Earlier this week actress Carrie Fisher died of a heart attack while on an international flight. She was 60-years old. Only one day later her mother Debbie Reynolds, 84 passed away and doctors say several factors could have caused her death.
We've all heard this: "She died of a broken heart." It's said frequently when a person dies and their loved one dies shortly after. Nurses who are medically trained are often quick to dismiss this and seek a true scientific cause for the person's death.
Don't be so quick to decide that dying from a broken heart is just folklore and nonsense.
Many of us have seen it for ourselves. I've even seen it occur with my dogs. I owned two Border Collies several years ago. When one passed, the other one soon followed for no apparent reason. Nurses who work in Long-term care tend to see this phenomenon, but none of us are really sure what causes it.
This type of death even has a name in medical literature. it's called Takotsubo syndrome. On autopsy, the heart appears to be trapped on both ventricles and balloons out from the upper chambers as if it is attempting to escape.
The symptoms can mimic a stroke or a heart attack and people often attribute the death to stress. But the huge surge of stress hormones from the shock of a loved one's death can effect any heart at any age. Most people survive these attacks, but they can result in death if the heart is already too weak to withstand the sudden hormonal influx.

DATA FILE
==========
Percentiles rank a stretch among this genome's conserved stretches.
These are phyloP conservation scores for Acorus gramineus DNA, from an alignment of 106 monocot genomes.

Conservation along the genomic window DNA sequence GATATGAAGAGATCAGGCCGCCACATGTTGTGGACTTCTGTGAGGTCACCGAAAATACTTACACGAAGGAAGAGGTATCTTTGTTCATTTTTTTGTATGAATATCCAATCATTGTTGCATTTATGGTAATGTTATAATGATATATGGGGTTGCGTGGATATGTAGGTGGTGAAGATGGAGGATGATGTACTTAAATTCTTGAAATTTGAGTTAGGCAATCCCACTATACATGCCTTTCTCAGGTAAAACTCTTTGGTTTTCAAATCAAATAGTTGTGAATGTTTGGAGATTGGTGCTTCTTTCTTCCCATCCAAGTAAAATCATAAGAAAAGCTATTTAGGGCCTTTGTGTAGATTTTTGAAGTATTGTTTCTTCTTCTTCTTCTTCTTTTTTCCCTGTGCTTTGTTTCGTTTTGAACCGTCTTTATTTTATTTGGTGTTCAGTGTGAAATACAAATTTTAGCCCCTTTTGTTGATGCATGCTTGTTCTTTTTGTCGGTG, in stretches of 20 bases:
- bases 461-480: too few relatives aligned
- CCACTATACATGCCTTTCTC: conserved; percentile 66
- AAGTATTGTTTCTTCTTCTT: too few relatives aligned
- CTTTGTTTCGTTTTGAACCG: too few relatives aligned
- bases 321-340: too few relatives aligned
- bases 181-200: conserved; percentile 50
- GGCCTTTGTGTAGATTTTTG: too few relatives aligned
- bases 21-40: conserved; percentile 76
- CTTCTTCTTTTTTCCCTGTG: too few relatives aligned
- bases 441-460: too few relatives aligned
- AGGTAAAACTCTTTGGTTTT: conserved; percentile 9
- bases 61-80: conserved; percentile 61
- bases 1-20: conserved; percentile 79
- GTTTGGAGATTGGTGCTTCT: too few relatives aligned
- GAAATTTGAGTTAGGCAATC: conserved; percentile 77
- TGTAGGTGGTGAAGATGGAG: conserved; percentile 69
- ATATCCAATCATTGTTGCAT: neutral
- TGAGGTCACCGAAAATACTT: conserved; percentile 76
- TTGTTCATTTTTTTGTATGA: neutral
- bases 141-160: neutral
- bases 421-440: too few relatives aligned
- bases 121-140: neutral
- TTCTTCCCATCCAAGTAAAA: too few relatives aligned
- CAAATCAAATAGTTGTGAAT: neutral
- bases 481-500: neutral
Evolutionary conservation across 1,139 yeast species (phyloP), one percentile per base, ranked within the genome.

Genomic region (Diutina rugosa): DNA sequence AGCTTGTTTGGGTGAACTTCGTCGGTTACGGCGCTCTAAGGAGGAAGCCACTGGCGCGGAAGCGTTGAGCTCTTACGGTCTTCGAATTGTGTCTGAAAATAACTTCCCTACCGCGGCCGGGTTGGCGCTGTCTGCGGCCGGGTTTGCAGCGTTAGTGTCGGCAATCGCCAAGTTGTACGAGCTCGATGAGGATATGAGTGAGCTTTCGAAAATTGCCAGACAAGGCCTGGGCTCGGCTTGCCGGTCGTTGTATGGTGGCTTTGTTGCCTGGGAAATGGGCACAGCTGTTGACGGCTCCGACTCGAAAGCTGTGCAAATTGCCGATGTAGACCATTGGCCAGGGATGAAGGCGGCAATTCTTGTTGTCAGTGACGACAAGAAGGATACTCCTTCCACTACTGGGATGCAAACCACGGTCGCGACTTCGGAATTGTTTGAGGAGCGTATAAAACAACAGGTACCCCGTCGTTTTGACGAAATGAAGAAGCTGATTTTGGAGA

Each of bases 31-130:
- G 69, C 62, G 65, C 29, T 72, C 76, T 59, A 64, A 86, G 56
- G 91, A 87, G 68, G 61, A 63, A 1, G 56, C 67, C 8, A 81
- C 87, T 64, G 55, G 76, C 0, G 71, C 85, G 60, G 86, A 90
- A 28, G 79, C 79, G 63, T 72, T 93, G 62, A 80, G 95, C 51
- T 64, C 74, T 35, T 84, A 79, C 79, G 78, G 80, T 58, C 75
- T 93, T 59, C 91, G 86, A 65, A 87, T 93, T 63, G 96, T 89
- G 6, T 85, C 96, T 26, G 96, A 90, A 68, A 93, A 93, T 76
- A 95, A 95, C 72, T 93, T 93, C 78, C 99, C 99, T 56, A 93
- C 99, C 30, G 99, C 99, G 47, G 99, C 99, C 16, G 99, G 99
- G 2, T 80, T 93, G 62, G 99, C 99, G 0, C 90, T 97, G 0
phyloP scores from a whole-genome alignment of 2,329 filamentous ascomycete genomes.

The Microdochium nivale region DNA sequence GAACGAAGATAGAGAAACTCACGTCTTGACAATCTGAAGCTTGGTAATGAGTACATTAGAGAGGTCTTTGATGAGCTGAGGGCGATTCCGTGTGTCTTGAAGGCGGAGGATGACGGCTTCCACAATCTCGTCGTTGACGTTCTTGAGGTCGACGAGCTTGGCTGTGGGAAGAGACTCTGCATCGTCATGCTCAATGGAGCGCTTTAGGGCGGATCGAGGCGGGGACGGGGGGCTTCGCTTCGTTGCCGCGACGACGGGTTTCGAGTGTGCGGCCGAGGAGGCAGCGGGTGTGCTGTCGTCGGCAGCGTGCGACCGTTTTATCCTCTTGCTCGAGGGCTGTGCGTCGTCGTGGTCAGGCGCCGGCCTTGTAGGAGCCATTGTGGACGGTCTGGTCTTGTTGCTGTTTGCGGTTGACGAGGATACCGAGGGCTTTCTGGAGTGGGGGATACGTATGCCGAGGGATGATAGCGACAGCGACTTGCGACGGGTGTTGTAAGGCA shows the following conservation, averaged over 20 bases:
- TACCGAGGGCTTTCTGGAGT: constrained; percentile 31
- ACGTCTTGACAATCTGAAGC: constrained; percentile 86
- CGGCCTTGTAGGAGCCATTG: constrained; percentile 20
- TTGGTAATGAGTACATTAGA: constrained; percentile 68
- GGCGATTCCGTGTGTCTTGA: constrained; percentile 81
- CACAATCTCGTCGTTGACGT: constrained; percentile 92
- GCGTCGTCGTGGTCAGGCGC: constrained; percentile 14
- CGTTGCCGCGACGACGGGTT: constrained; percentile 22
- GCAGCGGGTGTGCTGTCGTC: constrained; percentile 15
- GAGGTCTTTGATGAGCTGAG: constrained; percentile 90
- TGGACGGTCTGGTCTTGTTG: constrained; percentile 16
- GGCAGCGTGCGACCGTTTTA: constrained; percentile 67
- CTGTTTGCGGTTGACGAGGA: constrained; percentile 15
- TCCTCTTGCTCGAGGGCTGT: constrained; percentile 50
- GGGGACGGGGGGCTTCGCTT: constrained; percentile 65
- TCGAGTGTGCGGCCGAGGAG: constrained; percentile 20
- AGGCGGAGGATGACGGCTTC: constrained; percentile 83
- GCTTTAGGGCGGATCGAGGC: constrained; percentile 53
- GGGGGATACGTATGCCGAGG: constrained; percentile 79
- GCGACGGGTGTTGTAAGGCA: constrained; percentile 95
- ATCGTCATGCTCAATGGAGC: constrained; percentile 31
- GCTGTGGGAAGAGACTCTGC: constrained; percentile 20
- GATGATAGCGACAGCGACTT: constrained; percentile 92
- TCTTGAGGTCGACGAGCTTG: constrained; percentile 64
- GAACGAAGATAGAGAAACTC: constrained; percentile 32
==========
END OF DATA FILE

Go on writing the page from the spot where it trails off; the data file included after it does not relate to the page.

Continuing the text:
According to medical literature and explanations by Dr. Suzanne Steinbaum, director of women’s heart health at Lenox Hill Hospital in New York. “It appears to be a massive heart attack,” but, she said, “the heart is literally stunned.”
There are estimates that approximately 1 percent of all heart attacks are due to broken-heart syndrome and all cardiologist are familiar with cases like the one involving Debbie Reynolds.
Ms. Reynolds was reported to have said that she wanted to be with her daughter when she heard the news of her death.
Research in the The New England Journal of Medicine in 2005 revealed that doctors at Johns Hopkins University School of Medicine had 19 cases of patients who were transported to coronary care units following what were perceived to be classic heart attack signs and symptoms. All the patients survived and all the cases occurred after major stress in the life of each patient.
During the study, Dr. Wittstein acknowledged that the only cases reported prior to the 19 patients at Johns Hopkins were in Japanese medical literature. Now, there are thousands of cases of broken-heart syndrome and most are cases of middle-aged women. One possible theory is that estrogen protects vessels and the hormone declines in women as they age.
When I lost my Mother to a cerebral hemorrhage I was completely devastated. I had heard people talk about emotional pain before, but had never really experienced it until then. The only way I can describe it is to say that it felt like a massive gaping hole in my chest that hurt so badly. Not physical pain, but emotionally. So there's no doubt in my mind that someone could die from a broken heart.
I can't imagine a more painful experience than the loss of a child. One can't help but wonder if at some primal level we control what we can and cannot endure in this world and when it becomes too much we just can't go on....Interesting to say the least that a heart really can be broken.